#85

The merkle hash tree is intended to permit the block to be pruned of spent transactions but unspent transactions cannot be pruned.  Hence the cost.  I'm beginning to get annoyed.  I started this thread to have an educated conversation with intelligent peers, and I find myself spending too much time pointing out the basic errors of understanding of others instead.

You can safely prune both spent and unspent transactions, in fact you can prune entire blocks with spent transactions (for everyone except those those who own the coins in the given old blocks).

  • Each miner keeps a list the root hashes of all the previous block, from the genesis block. (e.g. 256bit per block)
  • A hash of all the past hashes is included in every block. (a slight modification to the block chain, but trivial) e.g. a Merkle hash tree root
  • When an old transaction is announced, the miner downloads the block that contains these old coins.
  • The miner compares the hash of the block downloaded to the known good hash of the block
  • The miner then can check if the transaction is valid or not.
  • When a block is announced with containing a very old block, the network will re-download that block and check if the transaction is correct
  • (most) of the network forgets the old block once the new block is verified

See with one small change to the block-chain, (to contain a 2nd root of the hashes of all the past blocks), you can have secure on-demand downloading of old blocks.

So I believe your premise is incorrect.

One off NP-Hard.
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May 24, 2011, 05:55:45 AM
 #86

Quote from: Raulo
Even if we somehow collectively solve this problem, there is another one. Contrary to what Satoshi wrote at the beginning, Bitcoin is a quite expensive system to maintain. At the current difficulty and BTC price, miners are paid 25-30 million USD a year (by block inflation) to protect 40-45 million USD Bitcoin market value. The current BTC price/difficulty may be abnormally high but the electricity alone costs a cool 1-1.5 million USD a year and equipment depreciation is 2-3 times of that and it will rise when BTC price/difficulty drops. And Bitcoin is barely safe to an attack because Bictoin need to maintain this capacity constantly and attackers can just use short bursts. I'm not sure that the mainstream banking costs for transaction system and money supply are so high percentwise for the same amount of money supply and trading that Bitcoin offers. The bailouts (which were indeed expensive) went for fixing the lending hole which Bitcoin is not doing.

It's not only the market value of the bitcoins that is being protected, it's the integrity of the transaction record, and therefore market value of the transactions that occurred that year.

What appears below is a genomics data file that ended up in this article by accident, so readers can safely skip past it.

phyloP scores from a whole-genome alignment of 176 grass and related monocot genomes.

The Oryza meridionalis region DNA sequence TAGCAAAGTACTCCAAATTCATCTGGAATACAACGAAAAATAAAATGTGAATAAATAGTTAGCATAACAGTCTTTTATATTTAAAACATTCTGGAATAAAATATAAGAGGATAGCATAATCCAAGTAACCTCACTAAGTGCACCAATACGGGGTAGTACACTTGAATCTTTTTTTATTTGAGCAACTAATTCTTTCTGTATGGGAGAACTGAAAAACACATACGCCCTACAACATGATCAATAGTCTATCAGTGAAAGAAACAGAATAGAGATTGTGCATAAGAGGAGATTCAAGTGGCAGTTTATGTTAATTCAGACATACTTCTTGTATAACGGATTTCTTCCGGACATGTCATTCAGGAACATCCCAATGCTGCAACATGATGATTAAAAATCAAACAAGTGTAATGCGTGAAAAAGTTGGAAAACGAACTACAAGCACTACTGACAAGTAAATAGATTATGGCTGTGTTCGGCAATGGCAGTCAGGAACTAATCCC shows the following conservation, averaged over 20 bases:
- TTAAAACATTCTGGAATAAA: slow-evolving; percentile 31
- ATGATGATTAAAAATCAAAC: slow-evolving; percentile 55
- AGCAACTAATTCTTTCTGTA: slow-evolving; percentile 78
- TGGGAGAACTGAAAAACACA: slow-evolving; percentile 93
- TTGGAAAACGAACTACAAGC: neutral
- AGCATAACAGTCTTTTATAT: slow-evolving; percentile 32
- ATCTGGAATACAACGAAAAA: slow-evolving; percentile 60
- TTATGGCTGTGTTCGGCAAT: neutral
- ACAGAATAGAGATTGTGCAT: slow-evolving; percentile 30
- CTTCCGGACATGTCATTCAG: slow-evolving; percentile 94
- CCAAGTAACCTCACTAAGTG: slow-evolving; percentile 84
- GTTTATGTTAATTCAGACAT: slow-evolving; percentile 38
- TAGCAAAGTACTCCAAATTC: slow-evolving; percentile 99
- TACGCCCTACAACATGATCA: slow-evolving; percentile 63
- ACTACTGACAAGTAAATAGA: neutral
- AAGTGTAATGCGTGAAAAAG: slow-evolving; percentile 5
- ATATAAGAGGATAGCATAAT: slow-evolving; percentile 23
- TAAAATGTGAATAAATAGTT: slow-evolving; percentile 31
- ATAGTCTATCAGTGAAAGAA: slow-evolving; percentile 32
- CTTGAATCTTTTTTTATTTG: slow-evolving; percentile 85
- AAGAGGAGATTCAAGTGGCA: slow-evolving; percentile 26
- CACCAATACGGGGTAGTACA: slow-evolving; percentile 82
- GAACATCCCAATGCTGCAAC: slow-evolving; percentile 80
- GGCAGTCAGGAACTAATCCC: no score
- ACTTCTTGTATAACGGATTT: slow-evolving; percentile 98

Today for example, 7.4% of bitcoins were transferred. That means $3.3 million worth of BTC. In one year, assuming similar ratios as today (which I've looked through the data and it doesn't seem atypical), that comes to $1.215 billion worth of transactions. Keep in mind a lot these are international transfers which are typically much more costly in classical banking. The amount paid to miners comes to 2% of that, which replaces the cost of all the security that classic banks have to spend on when transferring money, and all of the other transaction costs as well.

Also, a successful >50% attack would not lead to a complete security breach where all bitcoins can be stolen. It would only open the possibility of double spends by an attacker, so the value of such an attack does not equal the market value of bitcoins. This suggests the risks of lower difficulty/market-cap could be low.

Furthermore, operating profit margins right now are quite high for miners. It will decrease significantly once bitcoin inflation slows and the market stabilizes, approaching close to the cost of electricity, which I've seen that you've noted at the moment is $0.75 million a year. This is only about 0.06% of the market value of transactions. There will need to be some profit, so even if we triple that, to 0.2%, that's still very low cost.


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May 24, 2011, 06:14:47 AM
 #87

  • When an old transaction is announced, the miner downloads the block that contains these old coins.

From whom? The assumption has been that miners will be the ones storing the full blocks.

Perhaps it is feasible for a division of labor, where block chain storage could be a separate business?
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May 24, 2011, 06:55:57 AM
 #88

  • When an old transaction is announced, the miner downloads the block that contains these old coins.

From whom? The assumption has been that miners will be the ones storing the full blocks.